Monti said Italy did not need the bailout, but said it was important that at least one country use the eurozone’s new soft bailout mechanism in order to prove to markets that the ECB was serious about defending the euro.

“It is of paramount importance that the instrument is put to work, that it does not remain theoretical,” Monti said, in what seemed to be a reference to Spain.

The plan relates to the ECB purchasing a government’s bonds, which results in a lowering of that country’s borrowing rates in the bond markets.

The size of Spain’s economic downturn was underscored by the prices at which a new “bad bank”, to be set up as part of a eurozone rescue of Spanish banks, will forcibly buy toxic real estate assets from bailed-out banks.

The “bad bank”, known as Sareb, will take between 45bn and 90bn of real estate with discounts on book value varying from 80% to 32%, according to the Bank of Spain.

The minimum discount will still be above the market fall in Spanish real estate prices, which have so far dropped 25% from their peak.

But Italy also appeared to be running into fresh difficulties after former prime minister Silvio Berlusconi, sentenced to prison for tax fraud last week, threatened to withdraw support for Monti’s government over the weekend.

As Italy’s bond yields began to rise yesterday, Monti refused to speculate on whether this was a sign of market fear that Berlusconi would carry out his threat.

“You can ask that question to the political parties, and to the markets, but not to me,” he said, claiming his duty was merely to keep governing Italy until the spring.

Microsoft’s new Surface tablet recently launched, and the guys from iFixit had their screwdrivers ready to tear down the Surface to find out what was inside this new Windows RT tablet.

According to the iFixit team, the Surface wasn’t that easy to open and it ended up with a repair ability score of just 4 out of 10, which means it will be harder to repair than some other tablets.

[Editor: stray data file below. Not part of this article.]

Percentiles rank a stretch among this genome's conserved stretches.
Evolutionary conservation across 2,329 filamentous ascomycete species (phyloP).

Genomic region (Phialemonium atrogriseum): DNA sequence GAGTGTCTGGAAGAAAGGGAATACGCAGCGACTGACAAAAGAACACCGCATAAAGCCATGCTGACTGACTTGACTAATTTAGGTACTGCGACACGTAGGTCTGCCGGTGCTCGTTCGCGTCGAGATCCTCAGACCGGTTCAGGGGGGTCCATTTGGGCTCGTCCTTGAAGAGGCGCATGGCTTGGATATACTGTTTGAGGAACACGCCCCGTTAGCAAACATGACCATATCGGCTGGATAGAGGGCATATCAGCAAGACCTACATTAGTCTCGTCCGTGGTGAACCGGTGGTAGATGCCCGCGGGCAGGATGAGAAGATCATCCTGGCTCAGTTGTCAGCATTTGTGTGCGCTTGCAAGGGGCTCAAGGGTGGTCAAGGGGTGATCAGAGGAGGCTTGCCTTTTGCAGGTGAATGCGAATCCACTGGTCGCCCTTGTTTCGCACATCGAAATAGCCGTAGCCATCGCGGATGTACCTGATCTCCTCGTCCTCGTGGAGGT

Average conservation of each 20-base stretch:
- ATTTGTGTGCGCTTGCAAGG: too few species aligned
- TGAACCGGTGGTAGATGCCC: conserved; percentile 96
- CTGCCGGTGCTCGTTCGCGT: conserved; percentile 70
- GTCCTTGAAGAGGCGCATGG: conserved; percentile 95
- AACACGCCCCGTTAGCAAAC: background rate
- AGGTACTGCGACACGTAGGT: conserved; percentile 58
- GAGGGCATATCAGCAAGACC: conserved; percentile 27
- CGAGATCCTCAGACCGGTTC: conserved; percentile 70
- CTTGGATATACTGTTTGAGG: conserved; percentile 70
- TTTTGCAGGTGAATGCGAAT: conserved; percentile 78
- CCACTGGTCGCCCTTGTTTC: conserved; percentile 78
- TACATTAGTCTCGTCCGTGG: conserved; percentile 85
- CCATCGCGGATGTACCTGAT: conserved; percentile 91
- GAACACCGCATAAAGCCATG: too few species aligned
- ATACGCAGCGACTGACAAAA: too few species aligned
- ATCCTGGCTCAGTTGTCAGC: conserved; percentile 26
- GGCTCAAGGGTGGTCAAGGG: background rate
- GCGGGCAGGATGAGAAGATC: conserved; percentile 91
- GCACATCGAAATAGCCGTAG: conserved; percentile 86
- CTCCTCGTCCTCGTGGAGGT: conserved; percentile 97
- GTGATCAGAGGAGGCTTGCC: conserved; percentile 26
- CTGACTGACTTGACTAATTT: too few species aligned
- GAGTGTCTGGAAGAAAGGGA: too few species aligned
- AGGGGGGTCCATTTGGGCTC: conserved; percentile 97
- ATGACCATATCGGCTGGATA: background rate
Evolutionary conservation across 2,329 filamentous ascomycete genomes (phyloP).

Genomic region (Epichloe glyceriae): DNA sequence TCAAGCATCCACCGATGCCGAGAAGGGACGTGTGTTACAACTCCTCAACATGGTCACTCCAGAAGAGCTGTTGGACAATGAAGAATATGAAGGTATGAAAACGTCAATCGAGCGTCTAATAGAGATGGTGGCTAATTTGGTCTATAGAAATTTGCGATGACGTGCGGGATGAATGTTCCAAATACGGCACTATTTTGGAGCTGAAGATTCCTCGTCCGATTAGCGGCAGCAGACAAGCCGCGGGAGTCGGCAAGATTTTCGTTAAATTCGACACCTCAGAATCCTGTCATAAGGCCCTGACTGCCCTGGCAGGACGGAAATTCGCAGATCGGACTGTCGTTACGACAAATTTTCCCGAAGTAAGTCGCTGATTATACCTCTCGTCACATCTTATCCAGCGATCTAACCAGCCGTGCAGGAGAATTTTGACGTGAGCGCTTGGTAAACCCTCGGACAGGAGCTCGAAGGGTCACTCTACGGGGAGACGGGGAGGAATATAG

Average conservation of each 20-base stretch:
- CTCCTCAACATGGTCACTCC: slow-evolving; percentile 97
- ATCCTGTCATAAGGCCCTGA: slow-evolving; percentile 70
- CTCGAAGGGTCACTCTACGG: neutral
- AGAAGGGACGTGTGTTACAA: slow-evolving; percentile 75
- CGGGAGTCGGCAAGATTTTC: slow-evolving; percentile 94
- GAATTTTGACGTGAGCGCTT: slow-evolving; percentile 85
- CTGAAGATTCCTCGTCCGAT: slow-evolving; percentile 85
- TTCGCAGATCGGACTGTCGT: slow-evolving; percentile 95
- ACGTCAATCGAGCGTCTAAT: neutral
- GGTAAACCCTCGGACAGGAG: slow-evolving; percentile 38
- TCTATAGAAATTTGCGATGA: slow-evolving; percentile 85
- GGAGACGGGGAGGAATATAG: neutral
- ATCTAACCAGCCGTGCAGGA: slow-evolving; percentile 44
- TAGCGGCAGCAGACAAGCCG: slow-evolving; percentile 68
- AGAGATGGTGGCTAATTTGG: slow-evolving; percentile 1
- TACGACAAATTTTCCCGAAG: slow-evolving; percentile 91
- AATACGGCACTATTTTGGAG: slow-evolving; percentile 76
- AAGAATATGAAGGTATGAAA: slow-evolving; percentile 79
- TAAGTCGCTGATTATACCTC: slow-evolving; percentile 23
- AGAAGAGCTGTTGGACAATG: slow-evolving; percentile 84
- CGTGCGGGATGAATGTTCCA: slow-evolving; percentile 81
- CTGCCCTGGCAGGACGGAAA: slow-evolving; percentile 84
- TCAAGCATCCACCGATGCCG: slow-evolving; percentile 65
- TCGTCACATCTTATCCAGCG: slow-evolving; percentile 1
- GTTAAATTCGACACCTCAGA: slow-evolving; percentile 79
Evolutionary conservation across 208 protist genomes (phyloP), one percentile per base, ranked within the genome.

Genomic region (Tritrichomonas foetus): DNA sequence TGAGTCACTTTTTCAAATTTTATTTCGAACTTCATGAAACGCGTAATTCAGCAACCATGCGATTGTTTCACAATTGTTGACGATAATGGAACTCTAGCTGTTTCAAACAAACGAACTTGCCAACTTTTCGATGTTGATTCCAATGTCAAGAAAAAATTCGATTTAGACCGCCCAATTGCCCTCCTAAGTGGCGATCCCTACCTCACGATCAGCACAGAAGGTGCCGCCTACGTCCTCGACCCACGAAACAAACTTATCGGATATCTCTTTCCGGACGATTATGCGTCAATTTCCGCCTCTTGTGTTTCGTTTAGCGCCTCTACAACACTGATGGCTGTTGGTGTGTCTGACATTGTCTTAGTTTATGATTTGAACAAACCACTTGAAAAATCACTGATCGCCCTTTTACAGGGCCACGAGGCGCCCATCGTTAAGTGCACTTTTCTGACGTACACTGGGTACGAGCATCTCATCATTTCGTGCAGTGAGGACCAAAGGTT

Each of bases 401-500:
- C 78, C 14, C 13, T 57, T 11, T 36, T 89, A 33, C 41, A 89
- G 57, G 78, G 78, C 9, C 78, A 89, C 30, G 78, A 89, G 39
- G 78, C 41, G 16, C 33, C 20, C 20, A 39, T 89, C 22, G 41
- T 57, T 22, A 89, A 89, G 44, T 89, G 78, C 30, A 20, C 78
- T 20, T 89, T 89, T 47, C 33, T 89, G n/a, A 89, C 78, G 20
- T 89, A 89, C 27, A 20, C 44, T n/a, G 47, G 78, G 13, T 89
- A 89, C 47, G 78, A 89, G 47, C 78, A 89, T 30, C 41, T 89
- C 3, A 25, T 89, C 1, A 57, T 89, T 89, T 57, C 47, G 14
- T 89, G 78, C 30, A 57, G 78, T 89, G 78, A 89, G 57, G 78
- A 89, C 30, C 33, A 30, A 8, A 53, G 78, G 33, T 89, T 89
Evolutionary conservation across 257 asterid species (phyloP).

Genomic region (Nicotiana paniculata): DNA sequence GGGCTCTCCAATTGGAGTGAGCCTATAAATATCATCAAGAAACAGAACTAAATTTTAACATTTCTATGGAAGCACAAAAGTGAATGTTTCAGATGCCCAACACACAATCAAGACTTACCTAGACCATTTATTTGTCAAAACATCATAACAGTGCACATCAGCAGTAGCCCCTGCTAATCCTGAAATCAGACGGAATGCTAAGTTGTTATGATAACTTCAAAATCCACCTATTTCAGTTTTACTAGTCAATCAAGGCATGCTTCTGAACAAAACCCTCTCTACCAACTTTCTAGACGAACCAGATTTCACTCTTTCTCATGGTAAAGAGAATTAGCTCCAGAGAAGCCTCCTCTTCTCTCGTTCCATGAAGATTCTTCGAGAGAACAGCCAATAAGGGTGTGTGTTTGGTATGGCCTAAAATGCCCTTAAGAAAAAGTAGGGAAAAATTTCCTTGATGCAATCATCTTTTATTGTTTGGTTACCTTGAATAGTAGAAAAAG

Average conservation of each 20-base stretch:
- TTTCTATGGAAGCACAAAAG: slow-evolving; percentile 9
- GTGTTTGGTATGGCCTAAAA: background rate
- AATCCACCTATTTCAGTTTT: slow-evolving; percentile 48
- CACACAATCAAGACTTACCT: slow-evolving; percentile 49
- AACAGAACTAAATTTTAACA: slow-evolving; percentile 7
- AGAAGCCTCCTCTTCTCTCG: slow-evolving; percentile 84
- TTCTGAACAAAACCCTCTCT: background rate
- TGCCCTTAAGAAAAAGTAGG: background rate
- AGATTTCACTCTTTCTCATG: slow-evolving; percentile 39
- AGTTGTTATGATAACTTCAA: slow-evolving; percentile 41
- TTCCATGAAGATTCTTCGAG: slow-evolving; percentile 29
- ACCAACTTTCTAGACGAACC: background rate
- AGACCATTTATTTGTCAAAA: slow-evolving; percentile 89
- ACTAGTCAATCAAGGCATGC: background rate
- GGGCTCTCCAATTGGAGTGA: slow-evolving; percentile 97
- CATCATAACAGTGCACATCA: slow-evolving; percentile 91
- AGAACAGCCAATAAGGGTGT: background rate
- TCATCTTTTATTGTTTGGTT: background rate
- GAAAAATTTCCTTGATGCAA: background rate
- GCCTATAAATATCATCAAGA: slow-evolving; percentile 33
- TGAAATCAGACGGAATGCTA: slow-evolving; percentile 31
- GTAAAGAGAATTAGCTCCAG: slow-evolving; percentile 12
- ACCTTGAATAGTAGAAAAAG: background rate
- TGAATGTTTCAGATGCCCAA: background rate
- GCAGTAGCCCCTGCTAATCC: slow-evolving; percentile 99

Microsoft Surface

Back in February file storage service RapidShare angered a lot of users by introducing a severe speed cap for free account holders. Downloading a file became painfully slow as the transfer rate never went above 30kb/s. Even worse was the fact RapidShare was adding pauses to the download, which could easily be interpreted as the download failing.

The only fix for this problem was to upgrade to a premium RapidPro account, which cost $12.90 for 30 days, or the best deal was $130 for two years. Even so, that’s a lot to pay out for your file transfers.

RapidShare introduced the speed cap not long after the MegaUpload raid occurred, and has since admitted the cap was a reaction to that. Megaupload users were streaming on to RapidShare as an alternative and the company was worried about piracy. The speed cap was meant to act as a major deterrent to that.

Any RapidShare free account users who stuck with the service and endured the 30kb/s speeds will be glad to hear that the speed cap was a temporary measure and is being removed. In fact, your account may already be benefiting from much higher transfer rates.

RapidShare’s CEO Alexandra Zwingli has stated the speed cap removal isn’t because the threat of piracy has disappeared, but because the service now has a range of other measures in place to deal with it.

I’d be surprised if RapidShare hadn’t seen a lot of users go elsewhere for their file storage and sharing needs since the cap was introduced. 30kb/s is very low and would make downloading even relatively small files a painful process. With it removed the service is sure to gain in popularity again, but does need to keep a lid on piracy.

More at TorrentFreak

“Pre-orders for the iPad mini began at Apple’s online store Friday at 3 a.m. Eastern (12 a.m. Pacific),” Philip Elmer-DeWitt reports for Fortune.

In 20 minutes the Wi-Fi-only white models sold out in all three memory configurations (16GB, 32GB, 64GB)
In 35 hours the black 16GB models were gone
By 3 a.m. Monday — 3 days after they went on sale — the rest were gone as well

P.E.D. reports, “If you order one now, it will be available to ship in two weeks.”

Read more in the full article here.

Like wine, beer has become a popular drink with specialist brewers developing new and exciting beers for the discerning beer drinker. The Moleskine Passions Beer Journal helps the beer connoisseur to keep a record of all the beers tasted making it easy to remember the good brews from the not so good.

Here are the features for the useful Moleskine Passions Beer Journal;

The Moleskine Passions Beer Journal is an indispensable companion for the casual beer drinker and the beer connoisseur. This 240-page (120 leave) journal not only has a glossary, pouring tips and glass types, it has tasting notes, a home brewing log, space for your recipes, your cellar, and your favourite beer addresses. Easily organize your passion with 5 themed sections, 5 blank tabbed sections, and 202 adhesive labels to personalize the journal.

This Beer Journal is priced at 13 in the UK and $20 in the US

Source [Uncrate]